CSS keeps Team Whiteman communicating
By Senior Airman Nick Wilson, 509th Bomb Wing Public Affairs
/ Published November 01, 2012
WHITEMAN AIR FORCE BASE, Mo. --
The Air Force's mission will fail without good communication up and down the chain of command. A unit's work can come to a grinding halt when access to an essential communications system is lost.
The skilled professionals from the 509th Communications Squadron's Communications Support Section provide communication problem solving services to customers with on base. These Airmen ensure mission critical technology systems all over the base are maintained and updated, ensuring members of Team Whiteman continue to fly, fight and win.
"Without us no one would be able to communicate through our network or telephones," said Senior Airman Wesley Snider, 509th CS client services technician.
As technology increases, so does the Air Force's need to keep that technology updated. The communications support center keeps networks safe with firewalls, network anti-virus and security updates that are routinely monitored and updated.
"For example, in the command post there's an entire section of equipment we maintain," said Staff Sgt. Justin Guyor, 509th Communications Focal Point assistant NCO in charge. "It's absolutely key we keep those systems up and running, especially during exercises.
Senior leadership needs to discuss major plans and communicate essential information to members on base."
When it comes to maintaining equipment, the team handles a variety of network communications maintenance issues ranging from security cameras to glide scopes and aircraft lighting systems, to computer and telephone network issues.
"We are kind of like emergency medical technicians for the network," Guyor said. "That's kind of the function we fill with network resources."
If there are connectivity problems, the section sends out technicians with commercial certifications to the site for troubleshooting. If the issue can't be fixed onsite, the technician stake the equipment back to the shop for more in-depth analysis and diagnostics.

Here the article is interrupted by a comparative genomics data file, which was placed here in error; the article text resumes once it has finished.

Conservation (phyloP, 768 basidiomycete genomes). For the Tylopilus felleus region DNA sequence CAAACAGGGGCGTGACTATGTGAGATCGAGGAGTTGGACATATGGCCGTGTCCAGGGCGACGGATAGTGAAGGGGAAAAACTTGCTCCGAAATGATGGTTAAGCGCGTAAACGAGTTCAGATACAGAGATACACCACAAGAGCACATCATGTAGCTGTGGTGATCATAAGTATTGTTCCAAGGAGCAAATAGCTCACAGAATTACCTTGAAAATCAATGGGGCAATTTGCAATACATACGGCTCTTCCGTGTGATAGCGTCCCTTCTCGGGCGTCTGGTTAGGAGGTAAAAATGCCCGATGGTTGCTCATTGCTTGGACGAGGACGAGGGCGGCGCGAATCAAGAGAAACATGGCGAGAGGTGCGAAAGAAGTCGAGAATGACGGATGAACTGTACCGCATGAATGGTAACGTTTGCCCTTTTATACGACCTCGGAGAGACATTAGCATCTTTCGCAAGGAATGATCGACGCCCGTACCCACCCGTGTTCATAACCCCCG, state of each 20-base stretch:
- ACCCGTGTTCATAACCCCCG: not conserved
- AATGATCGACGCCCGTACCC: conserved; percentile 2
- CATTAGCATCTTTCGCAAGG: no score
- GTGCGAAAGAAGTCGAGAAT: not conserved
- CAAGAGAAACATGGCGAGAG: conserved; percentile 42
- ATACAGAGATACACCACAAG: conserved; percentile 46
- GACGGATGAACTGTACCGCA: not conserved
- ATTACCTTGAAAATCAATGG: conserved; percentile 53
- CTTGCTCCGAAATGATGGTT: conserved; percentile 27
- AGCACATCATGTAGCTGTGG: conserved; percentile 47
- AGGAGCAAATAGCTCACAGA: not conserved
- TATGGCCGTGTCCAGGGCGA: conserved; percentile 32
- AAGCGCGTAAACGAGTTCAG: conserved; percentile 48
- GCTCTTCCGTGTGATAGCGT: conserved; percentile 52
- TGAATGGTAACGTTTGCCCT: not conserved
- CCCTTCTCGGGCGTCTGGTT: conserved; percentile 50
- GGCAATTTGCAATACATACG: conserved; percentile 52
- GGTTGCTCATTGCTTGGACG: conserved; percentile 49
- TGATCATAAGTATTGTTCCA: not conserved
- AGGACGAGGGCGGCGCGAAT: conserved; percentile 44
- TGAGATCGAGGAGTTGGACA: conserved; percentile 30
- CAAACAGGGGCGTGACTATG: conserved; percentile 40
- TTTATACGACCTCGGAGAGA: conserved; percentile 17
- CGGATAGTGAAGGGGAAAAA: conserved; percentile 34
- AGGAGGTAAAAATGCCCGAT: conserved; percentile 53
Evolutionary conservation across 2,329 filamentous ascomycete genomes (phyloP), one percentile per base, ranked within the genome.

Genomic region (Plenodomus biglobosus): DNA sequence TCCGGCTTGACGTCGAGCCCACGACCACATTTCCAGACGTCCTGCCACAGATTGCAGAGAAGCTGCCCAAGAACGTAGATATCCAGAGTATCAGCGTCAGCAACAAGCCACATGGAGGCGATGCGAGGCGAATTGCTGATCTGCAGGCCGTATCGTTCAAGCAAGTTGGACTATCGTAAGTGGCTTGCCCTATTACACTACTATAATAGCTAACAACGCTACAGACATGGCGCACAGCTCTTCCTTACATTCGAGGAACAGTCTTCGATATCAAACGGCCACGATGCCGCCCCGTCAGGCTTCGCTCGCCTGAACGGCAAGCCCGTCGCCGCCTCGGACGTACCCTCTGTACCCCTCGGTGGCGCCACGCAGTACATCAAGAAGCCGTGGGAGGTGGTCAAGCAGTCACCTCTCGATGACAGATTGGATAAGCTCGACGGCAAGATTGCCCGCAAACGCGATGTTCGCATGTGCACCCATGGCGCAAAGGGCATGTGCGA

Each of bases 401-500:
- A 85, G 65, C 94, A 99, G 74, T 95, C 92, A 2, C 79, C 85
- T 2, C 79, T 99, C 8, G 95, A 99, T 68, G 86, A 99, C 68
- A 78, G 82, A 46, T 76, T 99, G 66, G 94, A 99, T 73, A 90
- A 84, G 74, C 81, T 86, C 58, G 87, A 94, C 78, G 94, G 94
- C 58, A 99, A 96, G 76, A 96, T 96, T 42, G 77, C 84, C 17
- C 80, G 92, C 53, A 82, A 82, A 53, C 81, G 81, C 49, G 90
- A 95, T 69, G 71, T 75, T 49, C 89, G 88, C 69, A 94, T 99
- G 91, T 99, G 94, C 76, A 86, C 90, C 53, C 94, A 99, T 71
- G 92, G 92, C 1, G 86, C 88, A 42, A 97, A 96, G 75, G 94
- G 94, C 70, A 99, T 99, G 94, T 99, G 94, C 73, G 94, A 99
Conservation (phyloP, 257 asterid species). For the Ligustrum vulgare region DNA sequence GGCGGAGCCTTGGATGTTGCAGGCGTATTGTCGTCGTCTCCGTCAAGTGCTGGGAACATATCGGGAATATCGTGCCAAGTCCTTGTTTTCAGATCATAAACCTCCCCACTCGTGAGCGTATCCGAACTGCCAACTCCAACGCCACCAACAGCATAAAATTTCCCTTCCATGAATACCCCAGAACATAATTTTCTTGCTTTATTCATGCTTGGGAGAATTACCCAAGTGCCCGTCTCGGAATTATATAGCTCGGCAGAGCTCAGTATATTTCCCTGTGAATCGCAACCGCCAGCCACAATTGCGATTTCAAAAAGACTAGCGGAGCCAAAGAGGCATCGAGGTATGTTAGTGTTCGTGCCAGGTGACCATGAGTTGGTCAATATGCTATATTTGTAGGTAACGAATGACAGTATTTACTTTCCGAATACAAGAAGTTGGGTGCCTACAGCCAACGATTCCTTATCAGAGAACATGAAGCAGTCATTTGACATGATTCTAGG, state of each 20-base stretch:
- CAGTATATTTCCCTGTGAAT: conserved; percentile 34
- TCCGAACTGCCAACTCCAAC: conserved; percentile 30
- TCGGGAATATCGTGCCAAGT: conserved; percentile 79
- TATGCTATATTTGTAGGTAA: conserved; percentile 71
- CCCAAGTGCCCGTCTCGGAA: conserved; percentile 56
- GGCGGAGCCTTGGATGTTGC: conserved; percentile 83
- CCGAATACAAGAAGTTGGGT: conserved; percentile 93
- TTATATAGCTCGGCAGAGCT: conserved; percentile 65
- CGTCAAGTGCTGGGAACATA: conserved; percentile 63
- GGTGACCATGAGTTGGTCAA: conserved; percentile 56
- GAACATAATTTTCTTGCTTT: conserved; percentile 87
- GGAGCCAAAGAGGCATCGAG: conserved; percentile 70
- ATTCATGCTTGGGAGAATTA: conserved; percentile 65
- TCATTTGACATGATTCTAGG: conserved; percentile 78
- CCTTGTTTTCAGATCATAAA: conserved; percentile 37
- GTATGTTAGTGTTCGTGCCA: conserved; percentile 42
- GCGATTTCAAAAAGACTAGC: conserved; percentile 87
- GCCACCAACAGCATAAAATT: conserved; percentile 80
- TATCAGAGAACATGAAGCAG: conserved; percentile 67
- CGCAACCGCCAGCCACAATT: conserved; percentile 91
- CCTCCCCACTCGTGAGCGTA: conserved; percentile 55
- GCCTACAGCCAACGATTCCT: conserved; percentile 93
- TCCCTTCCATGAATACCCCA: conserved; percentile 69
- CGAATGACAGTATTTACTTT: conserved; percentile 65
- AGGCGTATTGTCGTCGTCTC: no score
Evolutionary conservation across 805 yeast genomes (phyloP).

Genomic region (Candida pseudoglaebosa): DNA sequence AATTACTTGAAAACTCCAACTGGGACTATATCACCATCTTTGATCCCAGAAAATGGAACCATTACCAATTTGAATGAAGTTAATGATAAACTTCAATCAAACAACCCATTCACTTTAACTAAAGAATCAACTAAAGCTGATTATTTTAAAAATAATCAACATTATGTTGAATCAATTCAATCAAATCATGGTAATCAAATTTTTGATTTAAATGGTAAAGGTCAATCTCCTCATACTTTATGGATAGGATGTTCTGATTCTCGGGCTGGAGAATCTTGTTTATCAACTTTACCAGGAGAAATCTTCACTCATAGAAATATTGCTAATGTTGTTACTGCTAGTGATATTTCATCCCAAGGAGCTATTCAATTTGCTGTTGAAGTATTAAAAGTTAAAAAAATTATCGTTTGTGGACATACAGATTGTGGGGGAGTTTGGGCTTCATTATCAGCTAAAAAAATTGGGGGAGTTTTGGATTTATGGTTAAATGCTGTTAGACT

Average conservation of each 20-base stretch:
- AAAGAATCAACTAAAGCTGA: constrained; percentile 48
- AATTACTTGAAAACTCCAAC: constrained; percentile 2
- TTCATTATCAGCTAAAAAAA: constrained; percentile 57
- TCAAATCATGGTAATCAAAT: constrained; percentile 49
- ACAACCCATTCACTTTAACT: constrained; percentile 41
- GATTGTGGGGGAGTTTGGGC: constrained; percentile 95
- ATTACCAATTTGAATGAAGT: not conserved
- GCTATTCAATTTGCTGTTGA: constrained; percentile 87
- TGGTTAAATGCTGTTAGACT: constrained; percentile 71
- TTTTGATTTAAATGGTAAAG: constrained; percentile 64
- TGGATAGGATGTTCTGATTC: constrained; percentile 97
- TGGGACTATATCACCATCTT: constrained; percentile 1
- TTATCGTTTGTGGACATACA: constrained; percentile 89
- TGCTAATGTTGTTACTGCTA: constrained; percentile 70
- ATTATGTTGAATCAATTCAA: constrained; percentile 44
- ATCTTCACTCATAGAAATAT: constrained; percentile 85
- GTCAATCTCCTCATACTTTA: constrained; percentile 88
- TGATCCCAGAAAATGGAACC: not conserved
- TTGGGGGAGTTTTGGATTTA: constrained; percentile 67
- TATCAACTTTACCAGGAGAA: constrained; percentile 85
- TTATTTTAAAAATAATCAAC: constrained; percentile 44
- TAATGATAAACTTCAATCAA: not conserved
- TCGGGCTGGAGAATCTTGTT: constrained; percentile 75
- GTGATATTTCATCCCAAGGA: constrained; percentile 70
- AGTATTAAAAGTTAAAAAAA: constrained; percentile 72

"There are a lot of small things a technician is able to see when they are on-site that the customer might not be able to pick up on," Guyor said. "Or if somebody locks themselves out of a computer completely, we have tools to get in and take control of the system."
Due to the growing number of unpredictable issues that can take place with modern networks and computer technology, there's never a set way to repair each problem.
"There's no set technical orders or way to fix a specific issue for a computer," Snider said. "So when something breaks, let's say Outlook breaks, there's a million ways to fix Outlook and there's a million ways to fix each program in Outlook."
Even when two customers have identical issues, there can be two different sets of procedures that fix each issue, according to Guyor.
"Computer technology is just flying out right now," Guyor said. "One of the most difficult parts of our job is that technology is changing almost faster than the Air Force policies can keep up with it."
In summary, when it comes to the Air Force Global Strike Command's mission, vision and values, the 509th CS communications support technicians provide support to all of Whiteman Air Force Base's communications systems, thus supporting global strike operations and keeping the mission safe, secure and effective.